6. Allow muffins to cool before icing them. If you want to ice the muffins, blend the ingredients using the back of a spoon (in the yellow tupperware bowl) and you get quite a runny mixture. Tim's more of an icing man than me, and he showed me how to do it - to build up a good thickness took three layers, allowing each to set for about half and hour between layers.

Saturday 12 March 2011

Golden Delicious

According to the R.V Roger catalogue, Golden Delicious is the most widely grown variety of apple in the world. It adds the information that this variety was found as a sport in 1890 by a grower in West Virginia, USA. British reference books such as Hessayon's "Fruit Expert", and reputable British Growers, advise that the variety is not really suitable for the British climate. Hence the thousands of tons of Golden Delicious in British supermarkets come mainly from France. And pale, bland and pappy they are too, turning to brown mush in a few days. I hate them, and I'd never buy them.

So why do I remember so well the first Golden Delicious I ate, as a small child in the fifties, as such a great pleasure? And why did I buy a barquette of Goldens (as they are known here) yesterday? They were sitting in the Simply Market saying "take me home with you" like plump puppies. They were large, firm and juicy, glowing primrose yellow flushed with rose, smell heavenly and taste - appropriately - delicious. And they are local produce - well, from Sepmes, which isn't exactly far. The last Goldens we bought kept for at least 6 weeks in the cave. Indre-et-Loire is one of the great fruit and vegetable producing areas in France, and the producers know how to store fruit so that it remains in excellent condition. They don't need to pick it until it's ripe, if it's only going 20 kilometres. The real damage to the imported apples sold in Britain is done by the chiller, where underripe fruit is kept just above freezing point in an inert atmosphere, effectively in suspended animation, so it looks perfect but starts to disintegrate because of cell damage as soon as they are put on the supermarket shelves.

Plump puppies!

Thursday 24 February 2011

John Bull Memories

From 1973 until 1987 I lived in York and it's still dear to me. Somehow I became associated with an organisation called the Campaign for Real Ale, can't imagine why. Another CAMRA member was Neville Hobson, who worked in his family bakery and yearned to be a publican. When his father passed away, Neville sold the bakery and sought to realise his dream. At that time (1982) there was only one pub in York that was a "free house" (the Spread Eagle): all the rest were tied to breweries. It was a struggle for anyone without years of experience to break into the licensed trade as Nev wished to do. At length he found an ex-pub, built in "road house" style in the 1930s, in use as a store by the Mazda garage next door. He and, as I recall, a bunch of CAMRA members cleared out the old pub, and eventually the John Bull opened. Thanks to a succession of highly responsible bar staff (Jeff, for example, and Rowan), the Bull became recognised as a great place to meet and socialise, where you could get an excellent range of beer and stonking sandwiches. Rowan used to get supplies for the sarnies from Sainsbury's just round the corner and across the river Foss. Half a loaf, a slice of cheese an inch thick, ditto of pickles and about two inches of green salad, were combined into a sandwich you had to dislocate your jaw to eat, anaconda style. On Youtube are two videos of the pub in its last days. The Mazda dealership wanted to expanded their showroom, and the John Bull was in the way, so in 1994, some while after Nev himself had moved on, it was demolished. On the first of the videos you can see the list of sarnies! Cheese, Houmous, Beef, Ham....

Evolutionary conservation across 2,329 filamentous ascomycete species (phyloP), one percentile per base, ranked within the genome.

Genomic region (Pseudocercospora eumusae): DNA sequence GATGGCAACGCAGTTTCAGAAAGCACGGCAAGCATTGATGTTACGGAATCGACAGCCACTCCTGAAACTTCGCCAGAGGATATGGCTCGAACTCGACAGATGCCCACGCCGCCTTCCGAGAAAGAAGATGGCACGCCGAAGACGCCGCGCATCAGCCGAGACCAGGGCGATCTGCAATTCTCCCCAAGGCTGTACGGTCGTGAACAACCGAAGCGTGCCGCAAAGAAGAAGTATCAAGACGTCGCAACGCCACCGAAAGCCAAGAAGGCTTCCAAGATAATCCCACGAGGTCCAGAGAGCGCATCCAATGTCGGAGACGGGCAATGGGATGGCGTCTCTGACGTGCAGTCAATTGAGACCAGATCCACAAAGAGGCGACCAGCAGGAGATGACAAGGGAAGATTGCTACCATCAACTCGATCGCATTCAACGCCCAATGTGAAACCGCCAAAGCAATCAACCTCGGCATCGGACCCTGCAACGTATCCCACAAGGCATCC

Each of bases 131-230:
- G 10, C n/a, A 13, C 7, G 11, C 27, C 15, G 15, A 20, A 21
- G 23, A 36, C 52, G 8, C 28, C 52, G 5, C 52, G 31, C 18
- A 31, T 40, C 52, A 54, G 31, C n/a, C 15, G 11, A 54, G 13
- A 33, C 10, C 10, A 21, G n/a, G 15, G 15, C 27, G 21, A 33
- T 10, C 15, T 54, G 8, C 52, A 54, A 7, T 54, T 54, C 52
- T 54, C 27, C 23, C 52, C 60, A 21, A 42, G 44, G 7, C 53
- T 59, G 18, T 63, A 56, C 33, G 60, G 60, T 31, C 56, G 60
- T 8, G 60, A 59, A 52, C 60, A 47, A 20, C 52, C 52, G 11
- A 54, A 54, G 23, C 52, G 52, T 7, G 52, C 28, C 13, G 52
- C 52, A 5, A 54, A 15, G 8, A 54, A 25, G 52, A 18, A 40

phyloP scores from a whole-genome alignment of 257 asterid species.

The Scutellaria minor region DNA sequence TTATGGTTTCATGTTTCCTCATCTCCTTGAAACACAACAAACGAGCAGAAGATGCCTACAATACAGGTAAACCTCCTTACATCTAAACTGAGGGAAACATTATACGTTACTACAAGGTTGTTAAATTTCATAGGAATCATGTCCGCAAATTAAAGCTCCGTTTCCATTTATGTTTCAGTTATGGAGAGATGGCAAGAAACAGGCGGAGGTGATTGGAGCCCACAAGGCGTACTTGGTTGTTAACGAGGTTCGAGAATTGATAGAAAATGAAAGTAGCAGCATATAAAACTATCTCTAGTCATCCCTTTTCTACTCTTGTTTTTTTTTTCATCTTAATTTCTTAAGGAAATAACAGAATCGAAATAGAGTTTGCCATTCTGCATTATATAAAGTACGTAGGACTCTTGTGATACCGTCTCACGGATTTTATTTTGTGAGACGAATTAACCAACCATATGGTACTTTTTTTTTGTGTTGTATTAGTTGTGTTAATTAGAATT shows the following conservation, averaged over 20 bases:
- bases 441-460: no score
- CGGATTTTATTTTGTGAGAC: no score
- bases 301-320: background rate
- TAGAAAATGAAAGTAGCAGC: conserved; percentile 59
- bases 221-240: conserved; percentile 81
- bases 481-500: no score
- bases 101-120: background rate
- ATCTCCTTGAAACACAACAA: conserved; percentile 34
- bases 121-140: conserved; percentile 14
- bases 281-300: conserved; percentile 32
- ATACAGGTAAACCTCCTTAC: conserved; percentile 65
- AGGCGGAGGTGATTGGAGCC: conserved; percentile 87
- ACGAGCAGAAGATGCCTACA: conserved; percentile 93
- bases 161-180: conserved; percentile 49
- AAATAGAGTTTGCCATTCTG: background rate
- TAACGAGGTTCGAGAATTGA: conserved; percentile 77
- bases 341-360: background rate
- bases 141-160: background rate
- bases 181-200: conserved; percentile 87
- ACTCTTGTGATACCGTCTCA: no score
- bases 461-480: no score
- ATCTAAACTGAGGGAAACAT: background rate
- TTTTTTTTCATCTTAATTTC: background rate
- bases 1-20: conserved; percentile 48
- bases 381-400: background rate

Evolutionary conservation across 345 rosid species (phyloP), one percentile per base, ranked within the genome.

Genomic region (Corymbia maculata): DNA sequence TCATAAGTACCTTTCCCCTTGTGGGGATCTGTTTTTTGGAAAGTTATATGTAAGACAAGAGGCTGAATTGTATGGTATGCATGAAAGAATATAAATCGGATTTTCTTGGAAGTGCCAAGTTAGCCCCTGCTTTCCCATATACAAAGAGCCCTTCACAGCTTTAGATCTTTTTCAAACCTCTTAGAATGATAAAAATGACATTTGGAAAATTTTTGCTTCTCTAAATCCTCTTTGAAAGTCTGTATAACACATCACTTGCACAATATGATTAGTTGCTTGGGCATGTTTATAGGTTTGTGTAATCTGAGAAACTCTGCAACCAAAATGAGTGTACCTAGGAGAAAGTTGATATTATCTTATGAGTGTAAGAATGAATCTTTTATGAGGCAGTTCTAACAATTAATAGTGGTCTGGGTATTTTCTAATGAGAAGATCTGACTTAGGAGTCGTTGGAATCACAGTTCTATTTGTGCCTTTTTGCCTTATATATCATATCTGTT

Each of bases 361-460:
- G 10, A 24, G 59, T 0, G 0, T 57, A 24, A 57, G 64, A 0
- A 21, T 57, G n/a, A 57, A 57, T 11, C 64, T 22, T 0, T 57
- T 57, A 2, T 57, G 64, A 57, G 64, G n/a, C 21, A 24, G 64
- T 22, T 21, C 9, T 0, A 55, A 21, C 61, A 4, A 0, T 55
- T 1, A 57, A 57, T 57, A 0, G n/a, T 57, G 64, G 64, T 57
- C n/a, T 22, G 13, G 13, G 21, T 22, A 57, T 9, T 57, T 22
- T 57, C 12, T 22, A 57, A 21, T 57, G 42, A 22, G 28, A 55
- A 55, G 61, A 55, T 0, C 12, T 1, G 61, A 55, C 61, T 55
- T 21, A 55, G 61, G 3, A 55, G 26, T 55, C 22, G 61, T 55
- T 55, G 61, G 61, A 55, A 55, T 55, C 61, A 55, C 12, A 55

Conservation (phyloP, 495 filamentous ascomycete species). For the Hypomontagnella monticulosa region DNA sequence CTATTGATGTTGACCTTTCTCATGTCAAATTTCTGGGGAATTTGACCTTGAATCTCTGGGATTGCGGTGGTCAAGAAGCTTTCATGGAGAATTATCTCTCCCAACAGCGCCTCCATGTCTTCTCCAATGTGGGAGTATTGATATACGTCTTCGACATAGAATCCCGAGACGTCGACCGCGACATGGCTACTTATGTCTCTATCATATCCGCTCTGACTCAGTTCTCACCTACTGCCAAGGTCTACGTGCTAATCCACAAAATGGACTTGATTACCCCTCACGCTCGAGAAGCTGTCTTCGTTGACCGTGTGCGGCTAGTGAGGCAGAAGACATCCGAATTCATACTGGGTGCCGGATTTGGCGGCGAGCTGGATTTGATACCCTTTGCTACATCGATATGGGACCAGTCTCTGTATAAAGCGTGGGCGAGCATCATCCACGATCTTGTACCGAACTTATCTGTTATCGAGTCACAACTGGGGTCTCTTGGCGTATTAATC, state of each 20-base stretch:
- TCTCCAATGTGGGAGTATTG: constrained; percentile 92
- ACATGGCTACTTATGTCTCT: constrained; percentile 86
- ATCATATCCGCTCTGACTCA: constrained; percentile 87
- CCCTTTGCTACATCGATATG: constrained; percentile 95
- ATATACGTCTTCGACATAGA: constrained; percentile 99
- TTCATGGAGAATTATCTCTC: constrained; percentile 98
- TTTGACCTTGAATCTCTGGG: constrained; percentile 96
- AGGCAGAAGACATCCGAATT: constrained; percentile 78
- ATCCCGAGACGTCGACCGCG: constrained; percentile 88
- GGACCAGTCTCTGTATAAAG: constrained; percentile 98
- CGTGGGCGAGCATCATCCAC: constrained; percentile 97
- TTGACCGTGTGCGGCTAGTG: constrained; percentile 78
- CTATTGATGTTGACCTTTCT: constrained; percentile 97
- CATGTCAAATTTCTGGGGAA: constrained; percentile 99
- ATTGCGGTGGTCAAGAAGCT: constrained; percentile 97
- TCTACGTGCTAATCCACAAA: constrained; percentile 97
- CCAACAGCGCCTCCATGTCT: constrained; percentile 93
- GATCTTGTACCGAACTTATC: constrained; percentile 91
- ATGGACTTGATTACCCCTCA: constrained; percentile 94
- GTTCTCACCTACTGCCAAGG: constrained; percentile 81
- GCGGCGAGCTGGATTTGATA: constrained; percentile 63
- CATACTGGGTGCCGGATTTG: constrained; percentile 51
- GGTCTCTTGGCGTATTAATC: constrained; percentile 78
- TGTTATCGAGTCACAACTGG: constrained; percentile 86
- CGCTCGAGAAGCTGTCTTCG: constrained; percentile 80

There was no juke box, no piped music, and no TV. Particularly nice was that as a female I could go into the John Bull on my own, or on one occasion with the cat in her carrying box (the vet was just up the road) and find good conversation on any topic whatsoever. Many of the regulars were staff or students of the University. This week we welcomed two of those ex-regulars to our house in France - they live less than ten miles away in Charnizay! Who'd have thought it?

Friday 11 February 2011

Do the Stemster Mash (it caught on in a flash)

For anyone living in France who likes a tasty mashed (puréed or creamed) potato, go along to your local Bricomarché or garden centre now and pick up a bag of Stemster seed potatoes. We grew half a dozen plants last year on the recommendation of an allotment association friend back in Leeds. Those six plants gave us half a sack of decent sized, clean and healthy spuds, including a good proportion of bakers. They are obviously very tolerant of drought, because they were planted in April then left to their own devices until we moved house, and they did better than anything else we grew. The skin is pink and the flesh is a pale creamy colour. They keep well too - we are still eating them, although down to the last four. The picture, needless to say, is from Alan Romans (see below).

An awful lot of seed potatoes in France are an attempt to produce a better salad spud than Charlotte (on yield possibly, on flavour - no contest) or a better all-round spud than Bintje (high yield not much taste). In the UK we used to enjoy the "Grow Organic" Potato days, where it is possible to buy varieties one has never tried before by the single tuber, or however many space permits. That introduced us to Belle de Fontenay, BF15, Roseval, La Ratte and Linzer Delikatess, all long-established salad potatoes available here and excellent they are too. However a commercial "sample pack" both here and in the UK is 25 potatoes.